As someone who is somewhat involved in the bartender trade, I always enjoy going through old books and reading the advice that appears. Usually, I am amazed at how little has changed. How valid pieces of advice contained in a book from 1891 can be 118 years later.
So I thought I would go through Boothby’s “Ten Commandments” for bartenders one by one and see which ones still make sense for the 21st Century.
VIII. Keep the floor behind the bar as dry as possible. It not only looks better, but you will find your health greatly improved by following this rule. Many bartenders contract rheumatism, neuralgia and many other serious complaints through carelessness in this report.
I don’t know if it is recent world disasters, or the topic, but I’ve been having a very hard time getting inspired to write about bar floors.
Keeping the floor dry is certainly a sensible thing to do, above all for safety reasons.
Most bars I’ve worked in either use a wood slat lattice over the floor or the kitchen mats pictured above.
Both help, to a certain extent, to prevent slips and help with fatigue. They also allow one to be less concerned about the inevitable spills.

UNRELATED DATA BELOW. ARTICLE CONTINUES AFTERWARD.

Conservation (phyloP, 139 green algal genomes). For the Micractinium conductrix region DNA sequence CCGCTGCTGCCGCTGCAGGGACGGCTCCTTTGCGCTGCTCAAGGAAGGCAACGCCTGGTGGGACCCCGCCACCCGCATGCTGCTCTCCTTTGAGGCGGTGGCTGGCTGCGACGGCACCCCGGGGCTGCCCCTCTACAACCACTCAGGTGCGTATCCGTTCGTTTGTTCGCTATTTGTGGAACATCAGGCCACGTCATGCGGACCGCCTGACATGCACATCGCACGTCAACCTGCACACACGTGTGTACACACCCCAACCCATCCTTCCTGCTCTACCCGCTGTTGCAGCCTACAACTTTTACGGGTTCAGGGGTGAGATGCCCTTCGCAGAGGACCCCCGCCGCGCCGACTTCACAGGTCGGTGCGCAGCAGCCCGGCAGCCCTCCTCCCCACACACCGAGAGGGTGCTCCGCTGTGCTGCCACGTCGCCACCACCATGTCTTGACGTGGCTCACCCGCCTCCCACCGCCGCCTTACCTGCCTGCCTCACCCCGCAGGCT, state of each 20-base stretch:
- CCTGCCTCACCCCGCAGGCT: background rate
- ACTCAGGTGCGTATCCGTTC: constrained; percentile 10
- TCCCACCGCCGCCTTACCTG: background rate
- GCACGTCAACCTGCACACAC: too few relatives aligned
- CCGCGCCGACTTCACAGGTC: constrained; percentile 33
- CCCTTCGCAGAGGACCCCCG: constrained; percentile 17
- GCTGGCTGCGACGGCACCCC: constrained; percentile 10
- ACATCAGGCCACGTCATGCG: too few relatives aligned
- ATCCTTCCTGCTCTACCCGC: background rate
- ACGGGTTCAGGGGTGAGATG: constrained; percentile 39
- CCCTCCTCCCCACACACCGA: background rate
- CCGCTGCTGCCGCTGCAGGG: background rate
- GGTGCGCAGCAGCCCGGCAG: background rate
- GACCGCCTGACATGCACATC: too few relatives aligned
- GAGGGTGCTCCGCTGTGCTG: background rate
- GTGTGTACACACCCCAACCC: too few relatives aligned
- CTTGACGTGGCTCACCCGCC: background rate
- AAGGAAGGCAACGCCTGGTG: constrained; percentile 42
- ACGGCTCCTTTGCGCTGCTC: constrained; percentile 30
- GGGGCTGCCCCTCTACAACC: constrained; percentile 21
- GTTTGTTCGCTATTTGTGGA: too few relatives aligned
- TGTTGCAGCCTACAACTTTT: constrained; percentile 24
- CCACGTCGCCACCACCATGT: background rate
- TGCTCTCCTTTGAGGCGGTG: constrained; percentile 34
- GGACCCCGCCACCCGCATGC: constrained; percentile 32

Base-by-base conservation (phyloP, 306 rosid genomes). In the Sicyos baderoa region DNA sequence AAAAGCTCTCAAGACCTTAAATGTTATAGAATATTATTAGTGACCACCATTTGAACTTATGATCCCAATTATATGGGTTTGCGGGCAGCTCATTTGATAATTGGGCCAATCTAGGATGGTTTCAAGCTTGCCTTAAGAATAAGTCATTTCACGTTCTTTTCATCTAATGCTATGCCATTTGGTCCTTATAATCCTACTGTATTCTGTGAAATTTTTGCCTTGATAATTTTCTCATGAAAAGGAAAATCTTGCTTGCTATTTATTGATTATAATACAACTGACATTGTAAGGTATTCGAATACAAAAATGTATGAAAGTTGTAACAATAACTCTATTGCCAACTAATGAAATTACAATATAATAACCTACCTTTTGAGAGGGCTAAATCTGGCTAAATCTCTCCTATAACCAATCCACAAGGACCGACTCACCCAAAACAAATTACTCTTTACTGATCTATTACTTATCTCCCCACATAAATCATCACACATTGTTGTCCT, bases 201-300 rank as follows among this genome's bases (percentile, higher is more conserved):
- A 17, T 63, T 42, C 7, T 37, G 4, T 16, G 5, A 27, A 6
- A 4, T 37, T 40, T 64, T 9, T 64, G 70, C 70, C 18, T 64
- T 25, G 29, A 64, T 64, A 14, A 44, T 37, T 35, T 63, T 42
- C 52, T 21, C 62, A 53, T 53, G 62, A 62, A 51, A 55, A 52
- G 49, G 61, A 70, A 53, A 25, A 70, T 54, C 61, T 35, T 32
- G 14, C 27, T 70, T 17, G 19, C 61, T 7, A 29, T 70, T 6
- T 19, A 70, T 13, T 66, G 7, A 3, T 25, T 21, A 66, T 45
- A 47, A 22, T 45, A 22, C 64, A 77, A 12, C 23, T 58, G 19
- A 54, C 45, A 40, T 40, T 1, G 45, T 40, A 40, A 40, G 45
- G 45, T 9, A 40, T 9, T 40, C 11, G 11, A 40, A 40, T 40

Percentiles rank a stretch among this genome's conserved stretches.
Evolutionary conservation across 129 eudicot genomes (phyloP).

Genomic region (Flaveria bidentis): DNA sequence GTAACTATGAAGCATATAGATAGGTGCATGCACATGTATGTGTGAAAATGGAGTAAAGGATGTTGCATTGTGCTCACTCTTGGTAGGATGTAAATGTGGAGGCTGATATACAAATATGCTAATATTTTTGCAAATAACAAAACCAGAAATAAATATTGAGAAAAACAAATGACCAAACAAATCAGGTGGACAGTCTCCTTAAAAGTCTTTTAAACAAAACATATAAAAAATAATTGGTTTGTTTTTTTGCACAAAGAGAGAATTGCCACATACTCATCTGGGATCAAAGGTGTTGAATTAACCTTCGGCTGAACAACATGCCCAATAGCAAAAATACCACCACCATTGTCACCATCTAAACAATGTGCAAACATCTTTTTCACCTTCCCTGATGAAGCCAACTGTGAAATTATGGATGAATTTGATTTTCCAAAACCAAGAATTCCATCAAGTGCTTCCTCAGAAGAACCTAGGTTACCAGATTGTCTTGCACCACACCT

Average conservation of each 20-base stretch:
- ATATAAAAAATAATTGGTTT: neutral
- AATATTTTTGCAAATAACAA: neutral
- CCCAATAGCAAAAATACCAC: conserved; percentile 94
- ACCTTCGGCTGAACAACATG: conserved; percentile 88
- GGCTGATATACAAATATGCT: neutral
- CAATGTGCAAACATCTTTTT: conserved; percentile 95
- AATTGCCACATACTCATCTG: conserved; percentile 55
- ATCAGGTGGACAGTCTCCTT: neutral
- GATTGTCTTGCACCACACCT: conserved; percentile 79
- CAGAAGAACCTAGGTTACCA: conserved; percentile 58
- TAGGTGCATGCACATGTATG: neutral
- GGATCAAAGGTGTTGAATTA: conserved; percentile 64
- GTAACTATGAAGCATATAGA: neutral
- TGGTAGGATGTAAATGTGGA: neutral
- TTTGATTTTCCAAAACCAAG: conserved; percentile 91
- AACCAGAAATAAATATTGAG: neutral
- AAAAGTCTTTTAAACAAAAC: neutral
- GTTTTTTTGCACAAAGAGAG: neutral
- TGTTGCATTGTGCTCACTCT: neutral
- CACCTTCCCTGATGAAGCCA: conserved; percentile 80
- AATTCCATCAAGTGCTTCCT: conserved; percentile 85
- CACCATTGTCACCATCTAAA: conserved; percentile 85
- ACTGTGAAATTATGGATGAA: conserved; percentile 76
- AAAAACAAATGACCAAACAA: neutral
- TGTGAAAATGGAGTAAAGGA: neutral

I can’t speak to whether these cushions help prevent “rheumatism,” “neuralgia,” or “other serious complaints”. I really haven’t been bartending long, or serious, enough to develop any “serious complaints” as a result. I mean, I do have my shares of aches and pains, but most are related to back, shoulders, elbow, and wrists. Back from a lifting injury in High School. Shoulders from 10 years as a line cook. Elbow from a bike accident a few years ago. Wrists from 15 years in Information Technology.
Personally, I find a daily regimen of stretching and exercise does the most to keep these “complaints” from becoming more “serious”.
And Michele says donating to Partners in Health is a good way to help.